Tuesday, June 23, 2009

Guest Author: Allie Pleiter

I love the colors on Allie Pleiter's next Steeple Hill Love Inspired novel! Today she's dropping by to share a bit about her book and her own story of writing and coping when life sends you a whole list of troubles. Here's a blurb for her new book:

Everyone in Middleburg, Kentucky lines up for baker Dinah Hopkins’s cinnamon rolls. Everyone except her handsome new landlord, Cameron Rollings. The jaded city man doesn’t like anything about small-town life--from the fresh air to her fresh-baked snickerdoodles. And he clearly considers Dinah as quirky as her eccentric oven. The way to Cameron’s heart is not through his toned stomach. But the Lord led him to Kentucky Corners for a reason. And Dinah plans to help him count his bluegrass blessings.

And now, a peek behind the scenes of this author's writing life:

The Baker's Back-Up Tools

Chicago has had day after day of cool, dreary rain this summer, and I’m astounded how the weather affects my mood. Now granted, I’ve had a bunch of challenges eating away at my good mood lately, but I’m amazed how the rain destroys my endurance and patience. On a sunny day, I can be the cheeriest of optimists. Douse me for a week straight, and not so much.

Ticking off errands isn’t that difficult, even in a bad mood. A trip to the grocery store can always include a Lindt chocolate bar (yesterday’s adaptation). Writing, however, seems so very hard when I’m feeling weary. Creativity always seems to take more energy than productivity, doesn’t it?

What’s a girl on a deadline to do?

I’ll share a secret that I learned my first year as an author. Two weeks before my first manuscript re-write was due, my mother died unexpectedly. This, as you can well imagine, destroyed my creativity for weeks if not months. I was running on emotional empty, but I still had to “make art.”

I learned (and honestly, I can’t recall where) that the trick to these situations is containment. To trick my brain into thinking my problems weren’t beyond my capacity. They probably were, but obsessing about a crunch I couldn’t change proved useless. So I sat down—probably with a very large, very hot cup of coffee—and wrote EVERYTHING down. Everything I had to do (which was a whole lot, believe me). I’m pretty sure it took six or seven of those yellow legal pad pages. That seems counterproductive, but once you get it all on paper, you feel like you’ve contained it. You can see the edges this way.

Step two was to find an index card and pick five things—and ONLY five things—I could manage. Again, I gave myself edges I could see. I couldn’t contemplate all my problems, but I could stomach the thought of living through five. I wouldn’t look at the giant yellow pad again until my little white card of five tasks was done. Some days I could master a card in a day. Other times it took me a week to make it though one card. But each completed card gave me confidence, a sense of achievement, and a toehold against the storm of stuff that threatened to overtake me if I gave it the chance.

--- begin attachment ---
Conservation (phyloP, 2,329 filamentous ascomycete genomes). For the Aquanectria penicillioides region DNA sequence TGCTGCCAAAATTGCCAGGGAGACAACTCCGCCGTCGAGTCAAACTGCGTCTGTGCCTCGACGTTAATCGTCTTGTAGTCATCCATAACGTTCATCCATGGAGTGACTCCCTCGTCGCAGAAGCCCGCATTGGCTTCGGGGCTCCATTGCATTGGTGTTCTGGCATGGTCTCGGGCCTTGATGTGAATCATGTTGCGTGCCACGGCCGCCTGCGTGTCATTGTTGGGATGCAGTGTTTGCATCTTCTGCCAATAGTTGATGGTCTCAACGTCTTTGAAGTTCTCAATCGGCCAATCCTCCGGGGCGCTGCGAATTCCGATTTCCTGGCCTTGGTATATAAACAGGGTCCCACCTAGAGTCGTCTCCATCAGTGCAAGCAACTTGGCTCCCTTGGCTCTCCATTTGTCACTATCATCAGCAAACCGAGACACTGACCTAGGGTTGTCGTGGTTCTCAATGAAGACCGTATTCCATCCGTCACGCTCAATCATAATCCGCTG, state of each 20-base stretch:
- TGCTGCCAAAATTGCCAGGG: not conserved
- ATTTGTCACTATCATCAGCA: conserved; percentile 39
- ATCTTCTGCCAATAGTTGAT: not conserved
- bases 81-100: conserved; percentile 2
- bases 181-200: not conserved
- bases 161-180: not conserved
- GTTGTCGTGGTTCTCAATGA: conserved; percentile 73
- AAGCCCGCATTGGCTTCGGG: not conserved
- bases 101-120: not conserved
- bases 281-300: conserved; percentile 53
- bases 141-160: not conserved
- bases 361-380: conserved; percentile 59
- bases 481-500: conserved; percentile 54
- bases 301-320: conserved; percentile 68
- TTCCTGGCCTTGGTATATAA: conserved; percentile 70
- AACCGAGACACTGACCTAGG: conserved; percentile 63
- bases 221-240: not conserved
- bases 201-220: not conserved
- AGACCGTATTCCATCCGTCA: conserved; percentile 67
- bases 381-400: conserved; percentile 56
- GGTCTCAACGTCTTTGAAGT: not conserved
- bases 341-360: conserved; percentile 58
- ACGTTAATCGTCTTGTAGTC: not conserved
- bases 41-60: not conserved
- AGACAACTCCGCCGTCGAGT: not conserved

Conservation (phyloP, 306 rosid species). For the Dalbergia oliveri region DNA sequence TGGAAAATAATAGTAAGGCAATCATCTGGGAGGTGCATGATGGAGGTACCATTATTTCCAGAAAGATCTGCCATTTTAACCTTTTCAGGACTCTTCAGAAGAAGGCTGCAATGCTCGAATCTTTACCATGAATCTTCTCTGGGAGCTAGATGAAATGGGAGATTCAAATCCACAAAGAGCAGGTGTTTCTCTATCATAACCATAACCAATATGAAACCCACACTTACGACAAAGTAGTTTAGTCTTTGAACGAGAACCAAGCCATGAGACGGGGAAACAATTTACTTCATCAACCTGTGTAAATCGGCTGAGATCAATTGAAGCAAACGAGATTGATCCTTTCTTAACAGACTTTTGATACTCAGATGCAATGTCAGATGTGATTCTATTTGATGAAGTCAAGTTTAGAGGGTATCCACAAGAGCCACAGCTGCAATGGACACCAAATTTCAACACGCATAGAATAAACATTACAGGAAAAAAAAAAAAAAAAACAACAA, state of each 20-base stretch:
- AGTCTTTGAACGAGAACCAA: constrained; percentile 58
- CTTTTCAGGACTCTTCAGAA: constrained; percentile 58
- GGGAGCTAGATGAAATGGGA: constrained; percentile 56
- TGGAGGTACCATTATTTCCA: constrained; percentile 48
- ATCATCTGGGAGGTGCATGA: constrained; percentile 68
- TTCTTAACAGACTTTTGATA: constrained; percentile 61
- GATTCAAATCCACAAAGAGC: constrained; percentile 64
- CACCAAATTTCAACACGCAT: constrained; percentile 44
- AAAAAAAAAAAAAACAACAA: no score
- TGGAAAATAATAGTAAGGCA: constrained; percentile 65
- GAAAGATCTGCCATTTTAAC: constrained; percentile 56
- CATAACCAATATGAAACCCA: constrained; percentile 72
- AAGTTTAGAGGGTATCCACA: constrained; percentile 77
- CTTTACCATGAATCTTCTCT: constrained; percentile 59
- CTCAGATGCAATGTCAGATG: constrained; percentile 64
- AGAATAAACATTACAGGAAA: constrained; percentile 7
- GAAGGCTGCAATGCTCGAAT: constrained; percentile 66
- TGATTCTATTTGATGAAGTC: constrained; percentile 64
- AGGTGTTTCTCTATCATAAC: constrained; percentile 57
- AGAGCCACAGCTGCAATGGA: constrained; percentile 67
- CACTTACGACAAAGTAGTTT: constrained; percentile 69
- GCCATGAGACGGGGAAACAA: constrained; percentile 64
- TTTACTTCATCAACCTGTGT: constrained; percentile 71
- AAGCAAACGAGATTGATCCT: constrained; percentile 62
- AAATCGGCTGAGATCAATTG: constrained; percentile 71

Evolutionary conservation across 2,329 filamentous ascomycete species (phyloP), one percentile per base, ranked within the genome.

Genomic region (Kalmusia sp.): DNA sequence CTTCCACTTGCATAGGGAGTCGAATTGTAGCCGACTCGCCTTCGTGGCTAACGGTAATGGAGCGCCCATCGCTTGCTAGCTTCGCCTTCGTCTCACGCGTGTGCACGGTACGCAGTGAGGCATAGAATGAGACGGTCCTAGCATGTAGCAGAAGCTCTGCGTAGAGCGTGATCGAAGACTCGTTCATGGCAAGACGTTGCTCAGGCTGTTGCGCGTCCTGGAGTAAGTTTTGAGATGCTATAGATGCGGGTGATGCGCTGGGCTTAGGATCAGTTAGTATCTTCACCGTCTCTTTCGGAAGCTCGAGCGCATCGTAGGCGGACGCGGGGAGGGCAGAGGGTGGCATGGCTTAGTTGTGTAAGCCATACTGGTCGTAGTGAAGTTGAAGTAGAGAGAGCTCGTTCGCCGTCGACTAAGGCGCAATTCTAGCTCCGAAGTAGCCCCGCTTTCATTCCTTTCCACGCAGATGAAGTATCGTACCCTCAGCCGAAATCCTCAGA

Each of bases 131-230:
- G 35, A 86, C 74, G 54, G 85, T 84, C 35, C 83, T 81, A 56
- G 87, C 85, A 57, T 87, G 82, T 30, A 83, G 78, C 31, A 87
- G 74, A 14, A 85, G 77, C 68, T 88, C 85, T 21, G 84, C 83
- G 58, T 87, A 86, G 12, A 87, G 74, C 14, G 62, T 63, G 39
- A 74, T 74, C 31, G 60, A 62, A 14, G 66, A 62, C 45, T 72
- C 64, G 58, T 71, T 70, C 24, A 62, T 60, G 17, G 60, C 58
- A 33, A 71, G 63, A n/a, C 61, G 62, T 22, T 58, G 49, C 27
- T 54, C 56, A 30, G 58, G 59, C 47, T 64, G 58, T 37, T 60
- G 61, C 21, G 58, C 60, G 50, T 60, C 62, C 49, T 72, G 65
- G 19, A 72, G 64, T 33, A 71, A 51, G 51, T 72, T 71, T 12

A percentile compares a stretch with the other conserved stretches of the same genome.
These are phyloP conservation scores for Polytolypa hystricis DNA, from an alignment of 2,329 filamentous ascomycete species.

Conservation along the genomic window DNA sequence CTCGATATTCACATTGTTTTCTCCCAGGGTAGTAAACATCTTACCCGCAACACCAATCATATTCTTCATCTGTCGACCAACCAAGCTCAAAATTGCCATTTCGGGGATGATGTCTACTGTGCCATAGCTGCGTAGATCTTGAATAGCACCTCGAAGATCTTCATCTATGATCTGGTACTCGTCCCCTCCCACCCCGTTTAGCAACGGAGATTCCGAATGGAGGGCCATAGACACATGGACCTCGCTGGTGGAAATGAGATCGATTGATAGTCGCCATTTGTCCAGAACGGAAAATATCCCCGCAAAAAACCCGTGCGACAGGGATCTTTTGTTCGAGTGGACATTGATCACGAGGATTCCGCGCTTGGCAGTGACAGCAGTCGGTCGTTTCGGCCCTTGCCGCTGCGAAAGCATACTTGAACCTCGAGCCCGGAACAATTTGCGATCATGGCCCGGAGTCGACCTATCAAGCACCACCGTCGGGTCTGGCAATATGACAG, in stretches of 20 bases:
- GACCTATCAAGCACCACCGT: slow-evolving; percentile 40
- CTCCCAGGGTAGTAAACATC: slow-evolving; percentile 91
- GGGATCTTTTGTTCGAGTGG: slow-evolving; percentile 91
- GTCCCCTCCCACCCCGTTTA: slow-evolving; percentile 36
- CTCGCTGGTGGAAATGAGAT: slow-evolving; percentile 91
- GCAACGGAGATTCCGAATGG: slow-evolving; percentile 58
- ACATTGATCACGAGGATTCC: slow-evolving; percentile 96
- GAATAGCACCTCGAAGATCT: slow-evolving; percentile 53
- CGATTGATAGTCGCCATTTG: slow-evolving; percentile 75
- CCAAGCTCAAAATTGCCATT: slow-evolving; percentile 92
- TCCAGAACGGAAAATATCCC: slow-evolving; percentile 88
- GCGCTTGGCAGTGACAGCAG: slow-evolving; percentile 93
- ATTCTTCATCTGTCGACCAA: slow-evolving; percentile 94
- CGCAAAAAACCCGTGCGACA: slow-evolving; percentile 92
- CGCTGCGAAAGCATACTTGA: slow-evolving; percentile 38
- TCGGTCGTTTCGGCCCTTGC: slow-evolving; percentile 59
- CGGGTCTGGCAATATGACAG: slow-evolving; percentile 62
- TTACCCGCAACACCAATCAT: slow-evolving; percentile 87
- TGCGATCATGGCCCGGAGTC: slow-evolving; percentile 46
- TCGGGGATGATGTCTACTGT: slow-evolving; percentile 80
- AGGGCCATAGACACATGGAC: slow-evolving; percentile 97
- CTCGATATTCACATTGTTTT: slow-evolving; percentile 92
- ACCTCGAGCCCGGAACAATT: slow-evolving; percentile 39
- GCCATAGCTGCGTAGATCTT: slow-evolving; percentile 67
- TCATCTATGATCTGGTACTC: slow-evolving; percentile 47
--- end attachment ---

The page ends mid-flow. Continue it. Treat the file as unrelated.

Dinah, my heroine in BLUEGRASS BLESSINGS, gets to learn from my experience. You’ll recognize the cards and the list as they make their appearance later in the book. That’s because Dinah’s a baker, a high-sensory gal like me. And, like me, she’s got a whopping load of stuff to do and not a lot of good mood to go around.

Prayer is essential, but a yellow legal pad and a stack of index cards aren’t a bad back-up, too!

Enthusiastic but slightly untidy mother of two, Allie Pleiter writes both fiction and non-fiction. An avid knitter, harp player, and non-reformed chocoholic, she spends her days writing books, doing laundry, running carpools, and finding new ways to avoid housework. Allie grew up in Connecticut, holds a BS in Speech from Northwestern University, and currently lives in suburban Chicago, Illinois. The "dare from a friend" to begin writing eight years ago has blossomed into a career that includes numerous public speaking engagements, two books on parenting; BECOMING A CHIEF HOME OFFICER and FACING EVERY MOM'S FEARS, and now novels for Steeple Hill. She is the mother of two children and, most recently, a Havanese dog named Bella. Find Allie at her website.

BLUEGRASS BLESSINGS releases July 1st! Can't wait to read it. Allie's writing voice is fresh, fun and so enjoyable. (as you saw in her blurb and article above) Her coffee-focused, Seattle-based story "The Perfect Blend" is written first-person and reads fast. I love her writing! And just for fun, if you peek at "A Perfect Blend," you may see a name you recognize from this blog in the acknowledgments. Fun! A first.

Thanks for dropping by today, Allie. We wish you the best!


  1. Thanks for the visit! I love my covers for the Kentucky Corners series, too.

  2. If this is as good as Bluegrass Courtship, I'm interested in reading it. Allie, you really have an insight into people's feelings.

  3. Hey Allie, thanks for dropping by! I'm reading The Perfect Blend. Love your voice. Don't cha just love first person/present tense?!


  4. Carmen, thanks for the kind words. I'm very excited about this one and yes, I think it's just as good as Bluegrass Courtship (although I'm hardly objective!!). I do wish I'd had the opportunity to write more first person books than MY SO-CALLED LOVE LIFE and THE PERFECT BLEND Annette, but not so far. It's such a natural voice for me, opinionated gal that I am. I work hard to get that kind of energy into my third person novels, and most people who've read both say it's worked.